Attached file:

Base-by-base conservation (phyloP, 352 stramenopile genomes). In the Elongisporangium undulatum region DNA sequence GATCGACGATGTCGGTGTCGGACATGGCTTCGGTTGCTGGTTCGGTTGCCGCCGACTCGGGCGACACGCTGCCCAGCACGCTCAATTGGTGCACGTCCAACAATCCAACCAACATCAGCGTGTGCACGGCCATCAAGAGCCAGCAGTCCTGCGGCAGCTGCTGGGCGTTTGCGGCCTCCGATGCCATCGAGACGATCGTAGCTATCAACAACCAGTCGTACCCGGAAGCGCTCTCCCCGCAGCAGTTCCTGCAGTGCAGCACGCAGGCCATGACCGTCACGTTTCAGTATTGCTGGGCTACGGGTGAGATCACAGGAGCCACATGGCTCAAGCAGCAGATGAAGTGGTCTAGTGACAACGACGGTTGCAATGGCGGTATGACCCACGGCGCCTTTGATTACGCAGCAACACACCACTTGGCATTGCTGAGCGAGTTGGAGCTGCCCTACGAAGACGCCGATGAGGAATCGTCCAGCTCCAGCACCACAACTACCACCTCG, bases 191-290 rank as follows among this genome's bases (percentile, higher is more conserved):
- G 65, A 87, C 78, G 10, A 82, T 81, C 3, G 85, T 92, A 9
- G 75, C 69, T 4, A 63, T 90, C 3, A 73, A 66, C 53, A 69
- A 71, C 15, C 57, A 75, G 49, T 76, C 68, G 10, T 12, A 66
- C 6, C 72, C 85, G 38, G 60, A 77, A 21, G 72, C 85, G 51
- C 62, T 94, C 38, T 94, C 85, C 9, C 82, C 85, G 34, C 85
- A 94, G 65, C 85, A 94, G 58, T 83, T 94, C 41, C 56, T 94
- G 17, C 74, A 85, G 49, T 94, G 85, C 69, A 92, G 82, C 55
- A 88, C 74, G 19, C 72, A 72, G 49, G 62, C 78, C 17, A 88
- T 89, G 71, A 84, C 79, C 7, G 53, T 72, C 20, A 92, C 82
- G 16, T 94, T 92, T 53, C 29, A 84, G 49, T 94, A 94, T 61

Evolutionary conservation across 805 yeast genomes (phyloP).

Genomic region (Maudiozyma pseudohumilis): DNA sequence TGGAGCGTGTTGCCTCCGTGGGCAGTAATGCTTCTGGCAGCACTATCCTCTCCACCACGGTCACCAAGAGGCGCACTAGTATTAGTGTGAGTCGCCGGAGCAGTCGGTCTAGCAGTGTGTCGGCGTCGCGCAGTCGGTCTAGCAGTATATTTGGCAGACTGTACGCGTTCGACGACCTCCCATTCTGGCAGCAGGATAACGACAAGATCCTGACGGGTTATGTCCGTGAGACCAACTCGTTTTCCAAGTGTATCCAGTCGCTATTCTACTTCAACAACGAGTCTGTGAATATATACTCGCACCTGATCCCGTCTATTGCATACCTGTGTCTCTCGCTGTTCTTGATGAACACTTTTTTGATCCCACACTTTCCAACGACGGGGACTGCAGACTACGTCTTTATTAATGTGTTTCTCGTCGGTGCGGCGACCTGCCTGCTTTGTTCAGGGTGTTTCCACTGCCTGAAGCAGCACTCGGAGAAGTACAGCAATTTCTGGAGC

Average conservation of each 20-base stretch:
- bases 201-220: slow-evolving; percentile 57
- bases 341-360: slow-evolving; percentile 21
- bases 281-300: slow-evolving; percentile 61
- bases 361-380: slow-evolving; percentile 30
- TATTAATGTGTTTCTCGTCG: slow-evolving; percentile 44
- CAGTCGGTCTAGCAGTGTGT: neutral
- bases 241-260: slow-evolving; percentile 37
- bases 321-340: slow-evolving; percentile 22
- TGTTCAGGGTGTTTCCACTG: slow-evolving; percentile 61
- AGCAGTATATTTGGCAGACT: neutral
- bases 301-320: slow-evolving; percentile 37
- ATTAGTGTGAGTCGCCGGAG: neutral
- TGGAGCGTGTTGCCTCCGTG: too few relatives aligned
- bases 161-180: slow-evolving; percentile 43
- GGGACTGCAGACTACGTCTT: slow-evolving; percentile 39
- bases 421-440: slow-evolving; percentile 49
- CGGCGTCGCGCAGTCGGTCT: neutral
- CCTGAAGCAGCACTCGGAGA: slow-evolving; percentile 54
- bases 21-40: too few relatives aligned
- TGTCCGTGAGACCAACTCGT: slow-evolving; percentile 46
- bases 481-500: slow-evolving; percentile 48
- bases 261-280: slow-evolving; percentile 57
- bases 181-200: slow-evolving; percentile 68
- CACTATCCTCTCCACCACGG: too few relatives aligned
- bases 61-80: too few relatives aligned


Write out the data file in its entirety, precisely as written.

Base-by-base conservation (phyloP, 352 stramenopile genomes). In the Elongisporangium undulatum region DNA sequence GATCGACGATGTCGGTGTCGGACATGGCTTCGGTTGCTGGTTCGGTTGCCGCCGACTCGGGCGACACGCTGCCCAGCACGCTCAATTGGTGCACGTCCAACAATCCAACCAACATCAGCGTGTGCACGGCCATCAAGAGCCAGCAGTCCTGCGGCAGCTGCTGGGCGTTTGCGGCCTCCGATGCCATCGAGACGATCGTAGCTATCAACAACCAGTCGTACCCGGAAGCGCTCTCCCCGCAGCAGTTCCTGCAGTGCAGCACGCAGGCCATGACCGTCACGTTTCAGTATTGCTGGGCTACGGGTGAGATCACAGGAGCCACATGGCTCAAGCAGCAGATGAAGTGGTCTAGTGACAACGACGGTTGCAATGGCGGTATGACCCACGGCGCCTTTGATTACGCAGCAACACACCACTTGGCATTGCTGAGCGAGTTGGAGCTGCCCTACGAAGACGCCGATGAGGAATCGTCCAGCTCCAGCACCACAACTACCACCTCG, bases 191-290 rank as follows among this genome's bases (percentile, higher is more conserved):
- G 65, A 87, C 78, G 10, A 82, T 81, C 3, G 85, T 92, A 9
- G 75, C 69, T 4, A 63, T 90, C 3, A 73, A 66, C 53, A 69
- A 71, C 15, C 57, A 75, G 49, T 76, C 68, G 10, T 12, A 66
- C 6, C 72, C 85, G 38, G 60, A 77, A 21, G 72, C 85, G 51
- C 62, T 94, C 38, T 94, C 85, C 9, C 82, C 85, G 34, C 85
- A 94, G 65, C 85, A 94, G 58, T 83, T 94, C 41, C 56, T 94
- G 17, C 74, A 85, G 49, T 94, G 85, C 69, A 92, G 82, C 55
- A 88, C 74, G 19, C 72, A 72, G 49, G 62, C 78, C 17, A 88
- T 89, G 71, A 84, C 79, C 7, G 53, T 72, C 20, A 92, C 82
- G 16, T 94, T 92, T 53, C 29, A 84, G 49, T 94, A 94, T 61

Evolutionary conservation across 805 yeast genomes (phyloP).

Genomic region (Maudiozyma pseudohumilis): DNA sequence TGGAGCGTGTTGCCTCCGTGGGCAGTAATGCTTCTGGCAGCACTATCCTCTCCACCACGGTCACCAAGAGGCGCACTAGTATTAGTGTGAGTCGCCGGAGCAGTCGGTCTAGCAGTGTGTCGGCGTCGCGCAGTCGGTCTAGCAGTATATTTGGCAGACTGTACGCGTTCGACGACCTCCCATTCTGGCAGCAGGATAACGACAAGATCCTGACGGGTTATGTCCGTGAGACCAACTCGTTTTCCAAGTGTATCCAGTCGCTATTCTACTTCAACAACGAGTCTGTGAATATATACTCGCACCTGATCCCGTCTATTGCATACCTGTGTCTCTCGCTGTTCTTGATGAACACTTTTTTGATCCCACACTTTCCAACGACGGGGACTGCAGACTACGTCTTTATTAATGTGTTTCTCGTCGGTGCGGCGACCTGCCTGCTTTGTTCAGGGTGTTTCCACTGCCTGAAGCAGCACTCGGAGAAGTACAGCAATTTCTGGAGC

Average conservation of each 20-base stretch:
- bases 201-220: slow-evolving; percentile 57
- bases 341-360: slow-evolving; percentile 21
- bases 281-300: slow-evolving; percentile 61
- bases 361-380: slow-evolving; percentile 30
- TATTAATGTGTTTCTCGTCG: slow-evolving; percentile 44
- CAGTCGGTCTAGCAGTGTGT: neutral
- bases 241-260: slow-evolving; percentile 37
- bases 321-340: slow-evolving; percentile 22
- TGTTCAGGGTGTTTCCACTG: slow-evolving; percentile 61
- AGCAGTATATTTGGCAGACT: neutral
- bases 301-320: slow-evolving; percentile 37
- ATTAGTGTGAGTCGCCGGAG: neutral
- TGGAGCGTGTTGCCTCCGTG: too few relatives aligned
- bases 161-180: slow-evolving; percentile 43
- GGGACTGCAGACTACGTCTT: slow-evolving; percentile 39
- bases 421-440: slow-evolving; percentile 49
- CGGCGTCGCGCAGTCGGTCT: neutral
- CCTGAAGCAGCACTCGGAGA: slow-evolving; percentile 54
- bases 21-40: too few relatives aligned
- TGTCCGTGAGACCAACTCGT: slow-evolving; percentile 46
- bases 481-500: slow-evolving; percentile 48
- bases 261-280: slow-evolving; percentile 57
- bases 181-200: slow-evolving; percentile 68
- CACTATCCTCTCCACCACGG: too few relatives aligned
- bases 61-80: too few relatives aligned